It makes me wonder what the purpose of informing them of the MI before the opening lead served. It's to prevent or mitigate any damage from the MI. This was now N/S chance to do so and yes, the director failed to give it to them.

And if turned out that they wanted it at that moment and never got it, I'd be totally with you. But they only wanted it after seeing the result. They said as much.

If that's not expecting that a second bite at the apple is going to be coming their way, what is?

I wanted to hear one of them say that if they had been asked before the opening lead, then they would have asked for the double to be removed. Then, and only then would the failure of the director to ask them matter. The argument to the director at the time likely would have been, “Why didn't you ask us if we wanted to keep the double!?! I wanted it to be a pass but I couldn't say anything!”

If turns out that it was said and that I missed it in my reading of this thread, I'll change my position.

If I wasn't said earlier in this thread, but then it gets said and some point after this one…? Then it's going to seem like an awfully self-serving statement.
Nov. 2, 2019
Joe Hertz edited this comment Nov. 3, 2019
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I want to vote for not one.
Nov. 2, 2019
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Yes ui would be a concern. The director should take you away from the table to ask you this question for this reason. Are you saying you would have told him you would not have doubled there had he done so?

If so, then yes, you get to take back your double. It sure didn't sound like this was your position though. If partner is on lead, it didn't occur to you to ask to speak to the director away from the table? (not trying to blame the victim here. Just if you're aware of the UI problem blurting it out would cause, I'd think you'd also be aware that the point still needed to be made asap)

The director being very lame at his job though is so stipulated
Nov. 2, 2019
Joe Hertz edited this comment Nov. 2, 2019
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The director can still adjust the score to remove the double. If you said you wouldn't have doubled at the time you found this out, you'd have that possibility.

Director should have asked you this away from the table before the hand was played. Failing to do that is a hideous blunder of his.
Nov. 2, 2019
Joe Hertz edited this comment Nov. 2, 2019
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It totally matters. South doubled for a reason.

If it turned out that the reason you wanted to double was incorrect, then you need to tell the director at the moment you found that out.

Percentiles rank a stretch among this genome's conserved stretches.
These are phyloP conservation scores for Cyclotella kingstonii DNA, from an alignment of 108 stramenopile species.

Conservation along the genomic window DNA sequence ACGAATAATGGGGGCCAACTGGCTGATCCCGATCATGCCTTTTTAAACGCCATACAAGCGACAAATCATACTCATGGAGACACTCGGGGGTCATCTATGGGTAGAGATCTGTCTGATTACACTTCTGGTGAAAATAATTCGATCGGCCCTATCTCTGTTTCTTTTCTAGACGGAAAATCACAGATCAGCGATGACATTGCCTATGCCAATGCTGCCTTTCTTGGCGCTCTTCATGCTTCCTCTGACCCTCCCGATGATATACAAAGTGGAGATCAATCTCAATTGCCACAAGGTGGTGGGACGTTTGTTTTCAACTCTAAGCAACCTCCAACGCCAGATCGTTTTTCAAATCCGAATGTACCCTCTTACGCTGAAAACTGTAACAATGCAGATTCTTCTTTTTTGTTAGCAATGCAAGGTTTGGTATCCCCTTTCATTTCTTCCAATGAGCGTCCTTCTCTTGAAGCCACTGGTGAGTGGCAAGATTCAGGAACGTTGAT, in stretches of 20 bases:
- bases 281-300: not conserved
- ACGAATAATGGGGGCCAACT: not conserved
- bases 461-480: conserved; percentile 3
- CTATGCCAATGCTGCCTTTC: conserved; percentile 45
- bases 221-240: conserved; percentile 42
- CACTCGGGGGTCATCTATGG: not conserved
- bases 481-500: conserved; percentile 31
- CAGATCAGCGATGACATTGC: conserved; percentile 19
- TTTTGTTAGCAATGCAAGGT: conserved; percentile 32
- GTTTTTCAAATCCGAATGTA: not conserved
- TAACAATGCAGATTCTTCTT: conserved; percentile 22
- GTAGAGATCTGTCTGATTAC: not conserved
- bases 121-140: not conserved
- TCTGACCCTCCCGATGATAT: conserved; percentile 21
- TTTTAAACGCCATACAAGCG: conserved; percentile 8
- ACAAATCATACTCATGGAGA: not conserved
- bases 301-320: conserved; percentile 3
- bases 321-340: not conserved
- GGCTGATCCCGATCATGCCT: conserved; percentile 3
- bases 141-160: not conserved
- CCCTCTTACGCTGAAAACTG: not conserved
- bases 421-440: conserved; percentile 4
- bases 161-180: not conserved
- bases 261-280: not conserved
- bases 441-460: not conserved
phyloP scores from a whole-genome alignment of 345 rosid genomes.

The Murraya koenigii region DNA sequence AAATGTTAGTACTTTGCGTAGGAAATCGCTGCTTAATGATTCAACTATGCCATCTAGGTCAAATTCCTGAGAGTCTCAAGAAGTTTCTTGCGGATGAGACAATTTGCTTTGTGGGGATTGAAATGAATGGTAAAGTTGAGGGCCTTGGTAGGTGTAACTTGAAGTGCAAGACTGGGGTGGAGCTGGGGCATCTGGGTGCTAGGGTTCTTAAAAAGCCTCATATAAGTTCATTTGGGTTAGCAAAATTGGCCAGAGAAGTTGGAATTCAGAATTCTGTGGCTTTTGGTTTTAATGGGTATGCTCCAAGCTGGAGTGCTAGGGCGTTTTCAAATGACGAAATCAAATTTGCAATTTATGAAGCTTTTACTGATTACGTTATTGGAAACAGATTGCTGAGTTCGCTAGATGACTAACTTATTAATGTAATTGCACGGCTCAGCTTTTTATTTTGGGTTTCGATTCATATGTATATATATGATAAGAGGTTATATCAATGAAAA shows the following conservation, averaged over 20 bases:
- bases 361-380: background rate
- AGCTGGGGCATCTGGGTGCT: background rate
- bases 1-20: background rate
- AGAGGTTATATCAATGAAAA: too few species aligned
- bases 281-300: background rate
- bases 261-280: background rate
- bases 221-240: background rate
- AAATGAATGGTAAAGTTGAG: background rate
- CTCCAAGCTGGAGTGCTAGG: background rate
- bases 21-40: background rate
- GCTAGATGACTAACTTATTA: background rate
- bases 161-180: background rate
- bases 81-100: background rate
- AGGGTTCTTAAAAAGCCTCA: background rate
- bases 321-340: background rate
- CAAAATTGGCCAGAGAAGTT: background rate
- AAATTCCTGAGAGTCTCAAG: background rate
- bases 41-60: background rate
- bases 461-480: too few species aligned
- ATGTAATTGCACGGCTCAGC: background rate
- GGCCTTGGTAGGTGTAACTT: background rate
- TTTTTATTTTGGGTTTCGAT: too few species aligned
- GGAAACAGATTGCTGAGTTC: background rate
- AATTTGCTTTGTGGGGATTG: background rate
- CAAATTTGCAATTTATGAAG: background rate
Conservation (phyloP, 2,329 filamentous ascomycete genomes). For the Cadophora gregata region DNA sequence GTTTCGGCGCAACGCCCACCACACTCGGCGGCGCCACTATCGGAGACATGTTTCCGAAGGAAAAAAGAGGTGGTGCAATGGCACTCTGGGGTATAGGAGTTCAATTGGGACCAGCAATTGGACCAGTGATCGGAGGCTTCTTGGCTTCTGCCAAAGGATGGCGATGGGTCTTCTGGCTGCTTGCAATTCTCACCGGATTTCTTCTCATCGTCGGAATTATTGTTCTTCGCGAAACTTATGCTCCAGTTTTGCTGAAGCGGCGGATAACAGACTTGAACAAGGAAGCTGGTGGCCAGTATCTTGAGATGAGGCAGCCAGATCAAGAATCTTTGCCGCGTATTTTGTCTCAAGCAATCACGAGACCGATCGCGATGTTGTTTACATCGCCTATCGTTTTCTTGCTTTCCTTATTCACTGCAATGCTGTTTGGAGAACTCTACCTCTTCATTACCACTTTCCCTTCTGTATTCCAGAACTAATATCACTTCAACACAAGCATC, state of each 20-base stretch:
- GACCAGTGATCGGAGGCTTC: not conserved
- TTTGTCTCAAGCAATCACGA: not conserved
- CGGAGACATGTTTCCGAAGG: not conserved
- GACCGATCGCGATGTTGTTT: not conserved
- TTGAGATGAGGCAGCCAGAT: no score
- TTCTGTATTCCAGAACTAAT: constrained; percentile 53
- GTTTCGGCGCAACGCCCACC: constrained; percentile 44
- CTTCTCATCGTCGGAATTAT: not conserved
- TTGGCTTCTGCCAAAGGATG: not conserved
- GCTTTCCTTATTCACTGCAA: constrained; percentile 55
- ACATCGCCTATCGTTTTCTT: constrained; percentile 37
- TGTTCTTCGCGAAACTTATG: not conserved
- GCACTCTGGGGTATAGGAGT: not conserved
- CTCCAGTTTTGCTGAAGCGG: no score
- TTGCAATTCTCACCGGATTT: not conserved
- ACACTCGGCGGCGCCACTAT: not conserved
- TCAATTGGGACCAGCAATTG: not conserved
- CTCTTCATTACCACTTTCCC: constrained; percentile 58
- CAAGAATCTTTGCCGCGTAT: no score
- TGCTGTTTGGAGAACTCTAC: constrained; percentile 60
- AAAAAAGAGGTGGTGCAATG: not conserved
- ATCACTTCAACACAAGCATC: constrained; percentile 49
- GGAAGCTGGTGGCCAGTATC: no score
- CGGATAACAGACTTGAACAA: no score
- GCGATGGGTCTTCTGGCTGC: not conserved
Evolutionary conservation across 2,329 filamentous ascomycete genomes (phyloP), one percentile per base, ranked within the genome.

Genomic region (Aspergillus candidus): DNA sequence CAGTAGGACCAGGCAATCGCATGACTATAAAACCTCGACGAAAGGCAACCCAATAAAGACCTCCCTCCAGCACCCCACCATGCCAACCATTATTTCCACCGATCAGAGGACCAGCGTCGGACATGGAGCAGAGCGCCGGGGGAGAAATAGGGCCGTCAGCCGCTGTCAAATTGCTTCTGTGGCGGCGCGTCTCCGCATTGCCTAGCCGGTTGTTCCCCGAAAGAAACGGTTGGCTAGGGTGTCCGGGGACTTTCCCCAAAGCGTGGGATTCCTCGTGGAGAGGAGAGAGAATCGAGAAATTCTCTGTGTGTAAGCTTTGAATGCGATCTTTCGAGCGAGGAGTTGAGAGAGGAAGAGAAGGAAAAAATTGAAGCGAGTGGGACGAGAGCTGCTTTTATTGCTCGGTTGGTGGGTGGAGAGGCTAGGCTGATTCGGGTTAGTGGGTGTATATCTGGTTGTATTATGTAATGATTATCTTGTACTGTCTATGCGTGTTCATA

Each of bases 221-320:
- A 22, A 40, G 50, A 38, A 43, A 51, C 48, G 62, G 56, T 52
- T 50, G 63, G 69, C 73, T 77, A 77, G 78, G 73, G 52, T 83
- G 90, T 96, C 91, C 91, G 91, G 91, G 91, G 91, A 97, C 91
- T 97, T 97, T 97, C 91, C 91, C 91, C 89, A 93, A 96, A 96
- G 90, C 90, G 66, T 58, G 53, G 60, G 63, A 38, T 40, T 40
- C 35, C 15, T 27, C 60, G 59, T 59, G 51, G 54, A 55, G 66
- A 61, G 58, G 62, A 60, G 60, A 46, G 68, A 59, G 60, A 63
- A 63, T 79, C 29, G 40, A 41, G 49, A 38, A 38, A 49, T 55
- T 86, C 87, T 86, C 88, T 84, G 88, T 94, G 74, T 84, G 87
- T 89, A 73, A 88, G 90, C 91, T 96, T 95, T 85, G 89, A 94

If you do not do so, then it is logical to assume that this incorrect explanation was not the reason you decided to double and so it stays.

You were damaged before the contract made. You just didn't *know* you had been damaged yet. And when presented with an opportunity to mitigate the possible damage, you declined. You don't get the benefit of 20/20 hindsight. They don't get forced to play doubled if they go down/undoubled if they make it. Good luck resurrecting Schrodinger's cat.

Your points about the director's ruling are correct. He should have corrected the opponents about the unsolicited announcement. You should have been offered the opportunity to remove your double at the time the MI was corrected. It's a bad ruling, even it coincidentally gets you to the same result that a good ruling would have.
Nov. 2, 2019
Joe Hertz edited this comment Nov. 2, 2019
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Okay, that about does it for any UI issues then.

So now to the MI:

I want to know when South called the director about his double being made on MI. I can totally believe he isn't doubling for t/o with a flat hand and 4 spades but he does not get to claim the course of action after the result is discovered. His chance to have the double pulled is right after the correct explanation is offered.
Nov. 2, 2019
Joe Hertz edited this comment Nov. 2, 2019
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Misread comment replied to
Nov. 2, 2019
Joe Hertz edited this comment Nov. 2, 2019
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Mike –

I will totally buy that this case is close to being on the borderline and we probably should have some reference hands to show as to where the psychs begin and the deviations end.

But just because the resulting hands in those differing categories might be similar doesn't make the underlying rules hard to understand.

How I would teach this to Flight C people is:

1) Small deviations in your agreements are legal but if you do it too much they may become part of your agreement. So if you deviate at all, be aware of that potential.

Because:

2) Some agreements are actually *illegal* to have. And since deviations can become part of your agreement, you, by regulation, can't ever deviate into such territory.

Ex: If expanding your agreement to include a hand you just opened 1NT would be illegal, you can't open it that way ever. If it could be made part of your agreement by doing it every so often, then you can't do it at all.

3) If bidding your hand that way was so clear that it never could be desirable for that to be part of such an agreement, then you can do it because that's a psych. That's not expanding/deviating/using judgement. The difference between them is that you can't have the realistic hope that if your partner actually plays you for your agreed hand-type, he will go right. If there's no way anyone would have such hope by taking such an action, knock yourself out.
Nov. 2, 2019